DidiAppApple this week invested $1 billion in Xiaoju Kuaizhi Inc., known as Didi — by far the dominant car-hailing service in China with 300 million customers. While Apple has long admitted being interested in car technology and has deals to put Apple technology into many car lines, this particular investment seems to have been a surprise to most everyone. Analysts and pundits are seeing the investment as a way for Apple to get automotive metadata or even to please the Chinese government. I think it’s more than that. I think it is a potential answer to Apple’s huge problem of foreign cash and a grab for leadership in what may well be the second automotive age.

Apple has about $200 billion in offshore investments. That number is continuing to grow yet making very little return compared to Apple’s phone and computer businesses. As I’ve written before Apple has been very good at leveraging its cash to get better terms from suppliers but that game isn’t going to be getting any better (or worse) and the cash continues to pile up.

So Apple keeps mentioning (hint-hint) a tax holiday that would allow them to bring all that money back to America while paying less tax on it. But a tax holiday hasn’t come. One might well happen if Donald Trump is elected but that’s too much of a crap shoot for Apple. Hillary Clinton might have done it, too, but Bernie Sanders has forced Clinton into a more populist position where she probably can’t be perceived as doing favors for corporate America.

If Apple can’t bring those billions back from overseas they at least want a better return. The Didi investment makes sense for all the reasons other writers have mentioned — Chinese relations, metadata, important Apple market, something behind Door Number Three having to do with self-driving cars — but there’s a lot more to it than that.

Why invest in Didi and not Uber? The major reason is because Uber is based in San Francisco — it’s an American company and so that $1 billion from Apple would have to come from Apple’s much smaller domestic cash stash. Also Didi’s valuation is less than half of Uber’s which means Apple gets more company for its money.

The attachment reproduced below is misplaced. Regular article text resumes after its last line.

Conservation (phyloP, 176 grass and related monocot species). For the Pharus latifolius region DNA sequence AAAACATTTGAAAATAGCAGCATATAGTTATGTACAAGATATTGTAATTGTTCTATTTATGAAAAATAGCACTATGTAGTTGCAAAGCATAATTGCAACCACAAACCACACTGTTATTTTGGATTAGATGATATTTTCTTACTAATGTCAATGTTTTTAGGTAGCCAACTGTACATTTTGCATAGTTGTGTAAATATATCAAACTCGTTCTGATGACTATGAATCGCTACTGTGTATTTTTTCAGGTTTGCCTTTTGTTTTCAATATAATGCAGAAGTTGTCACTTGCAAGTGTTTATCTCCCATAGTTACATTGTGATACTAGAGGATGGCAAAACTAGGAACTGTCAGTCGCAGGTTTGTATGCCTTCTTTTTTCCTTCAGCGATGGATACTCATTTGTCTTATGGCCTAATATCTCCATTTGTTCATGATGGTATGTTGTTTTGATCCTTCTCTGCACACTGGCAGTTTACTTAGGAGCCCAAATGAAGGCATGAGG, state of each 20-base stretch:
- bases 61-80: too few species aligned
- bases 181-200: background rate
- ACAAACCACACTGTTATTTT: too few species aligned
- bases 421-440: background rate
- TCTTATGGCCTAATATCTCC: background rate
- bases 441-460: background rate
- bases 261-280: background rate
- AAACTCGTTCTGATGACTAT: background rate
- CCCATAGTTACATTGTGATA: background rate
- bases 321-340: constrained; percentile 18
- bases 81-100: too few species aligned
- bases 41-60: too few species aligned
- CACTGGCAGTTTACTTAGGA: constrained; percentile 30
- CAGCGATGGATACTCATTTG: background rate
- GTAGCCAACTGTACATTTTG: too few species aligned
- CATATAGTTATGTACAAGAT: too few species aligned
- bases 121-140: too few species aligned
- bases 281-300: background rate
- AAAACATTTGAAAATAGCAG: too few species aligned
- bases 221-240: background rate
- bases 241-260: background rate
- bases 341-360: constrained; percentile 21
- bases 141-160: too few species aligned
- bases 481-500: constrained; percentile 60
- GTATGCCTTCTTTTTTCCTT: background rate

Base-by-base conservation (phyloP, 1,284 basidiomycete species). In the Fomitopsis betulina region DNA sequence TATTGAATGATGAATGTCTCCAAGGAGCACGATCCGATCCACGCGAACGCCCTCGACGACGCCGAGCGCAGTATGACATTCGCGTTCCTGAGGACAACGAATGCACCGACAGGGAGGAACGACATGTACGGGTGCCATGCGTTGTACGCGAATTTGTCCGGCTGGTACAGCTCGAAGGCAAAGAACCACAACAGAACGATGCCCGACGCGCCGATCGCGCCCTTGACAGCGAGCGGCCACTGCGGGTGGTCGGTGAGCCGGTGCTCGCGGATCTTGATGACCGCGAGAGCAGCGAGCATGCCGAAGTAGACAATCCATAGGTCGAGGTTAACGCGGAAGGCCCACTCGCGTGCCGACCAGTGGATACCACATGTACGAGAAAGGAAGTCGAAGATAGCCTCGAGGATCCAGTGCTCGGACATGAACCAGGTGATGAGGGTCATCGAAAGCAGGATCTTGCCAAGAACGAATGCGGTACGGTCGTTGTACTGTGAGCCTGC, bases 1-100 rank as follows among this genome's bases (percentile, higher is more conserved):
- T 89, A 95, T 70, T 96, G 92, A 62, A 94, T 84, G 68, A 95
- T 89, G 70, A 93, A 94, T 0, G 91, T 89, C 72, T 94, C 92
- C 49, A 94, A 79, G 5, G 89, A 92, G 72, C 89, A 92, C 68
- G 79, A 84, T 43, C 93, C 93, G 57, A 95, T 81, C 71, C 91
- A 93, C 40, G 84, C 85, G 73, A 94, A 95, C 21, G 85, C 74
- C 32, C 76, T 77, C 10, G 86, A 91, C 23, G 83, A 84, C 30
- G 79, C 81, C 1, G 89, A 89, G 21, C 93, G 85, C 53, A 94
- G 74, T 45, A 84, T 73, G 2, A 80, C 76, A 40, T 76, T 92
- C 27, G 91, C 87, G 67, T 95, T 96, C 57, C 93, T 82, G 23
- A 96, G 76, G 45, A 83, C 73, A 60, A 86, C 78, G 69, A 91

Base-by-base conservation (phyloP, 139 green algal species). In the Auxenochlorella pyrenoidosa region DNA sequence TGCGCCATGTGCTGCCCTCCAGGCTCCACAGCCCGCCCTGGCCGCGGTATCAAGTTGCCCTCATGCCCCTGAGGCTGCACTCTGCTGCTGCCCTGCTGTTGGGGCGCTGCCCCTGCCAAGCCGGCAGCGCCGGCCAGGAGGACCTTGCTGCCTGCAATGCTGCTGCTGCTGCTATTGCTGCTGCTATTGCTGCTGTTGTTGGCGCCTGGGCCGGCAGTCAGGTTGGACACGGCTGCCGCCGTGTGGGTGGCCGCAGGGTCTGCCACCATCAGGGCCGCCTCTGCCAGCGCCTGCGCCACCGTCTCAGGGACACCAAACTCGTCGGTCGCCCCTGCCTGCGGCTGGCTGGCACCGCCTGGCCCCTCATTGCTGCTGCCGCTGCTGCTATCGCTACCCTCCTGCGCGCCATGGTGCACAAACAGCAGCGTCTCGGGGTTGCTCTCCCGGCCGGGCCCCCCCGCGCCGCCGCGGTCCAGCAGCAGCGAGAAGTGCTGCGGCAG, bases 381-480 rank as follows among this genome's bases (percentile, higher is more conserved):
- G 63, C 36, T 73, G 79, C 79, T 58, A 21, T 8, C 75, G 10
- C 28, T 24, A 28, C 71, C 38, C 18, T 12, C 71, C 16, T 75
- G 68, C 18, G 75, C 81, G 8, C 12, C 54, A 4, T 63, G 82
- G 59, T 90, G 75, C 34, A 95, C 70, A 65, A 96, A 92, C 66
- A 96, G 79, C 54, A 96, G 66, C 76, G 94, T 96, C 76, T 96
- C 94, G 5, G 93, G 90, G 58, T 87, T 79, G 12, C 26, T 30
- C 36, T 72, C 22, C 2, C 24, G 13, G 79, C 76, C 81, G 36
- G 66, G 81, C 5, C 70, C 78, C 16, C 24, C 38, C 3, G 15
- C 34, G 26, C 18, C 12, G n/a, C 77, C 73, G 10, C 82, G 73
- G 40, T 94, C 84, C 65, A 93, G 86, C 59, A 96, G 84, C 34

Think about it: which company is likely to ever grow 10X in value? Not Uber. 10X would be $625 billion — worth more than Apple, Google or any other company anywhere. For Didi, 10X is $265 billion — still a lot but more realistic, especially for a company that’s totally dominating the second largest world market for its services.

Another company that won’t grow 10X ever is Apple, itself. So if Cupertino wants capital gains, the better company to invest in is Didi, not Uber or Apple.

Now there are two more important points to make here. One has to do with cash and the other has to do with self-driving cars. Apple has the ability to finance any level of growth for Didi. If Didi wants to enter new markets, if Didi wants to assume financing obligations for new cars. If Did wants to — and this is the big one — buy Uber competitor Lyft, they can get Apple to finance it all from Apple’s stash of foreign cash. This is without regard to economic conditions in either China or the USA. If Apple wanted to buy Lyft directly they’d have to borrow or use USA cash. Helping Didi buy Lyft is a different story.

Yeah, but where are the self-driving cars? This is definitely the future and I think Apple is using this Didi investment to take a lateral run at the problem. Self-driving cars are going to be huge but the early market will also be problematic. Laws will have to be changed, people will die in accidents — it is going to be a mess for awhile. But not a mess in China.

Here’s a country where people mainly don’t drive private cars yet and where the government is autocratic (pun intended). The Chinese government, if it sees an opportunity to assume a technical leadership role, will very quickly throw its weight behind self-driving cars. And just like third-world countries tend to have better mobile phone service than landlines, the newer technology will quickly dominate because it will be entering something close to a vacuum.

Think of China as a billion-passenger test market for self-driving technology. It will bolster the Chinese auto industry, help the domestic financial sector, decrease pollution, and even help the housing market. Private cars probably won’t be the norm in China, either. And every one of those Didi self-driving cars will include Apple technology.

Only when the Chinese market has stopped having growing pains and freak accidents will Didi’s self-driving technology come to the USA and Europe. And along the way Apple will be buying more and more of this likely success story. It’s Apple’s unique way to solve a financial problem and at the same time buy a leadership position in the second automotive age.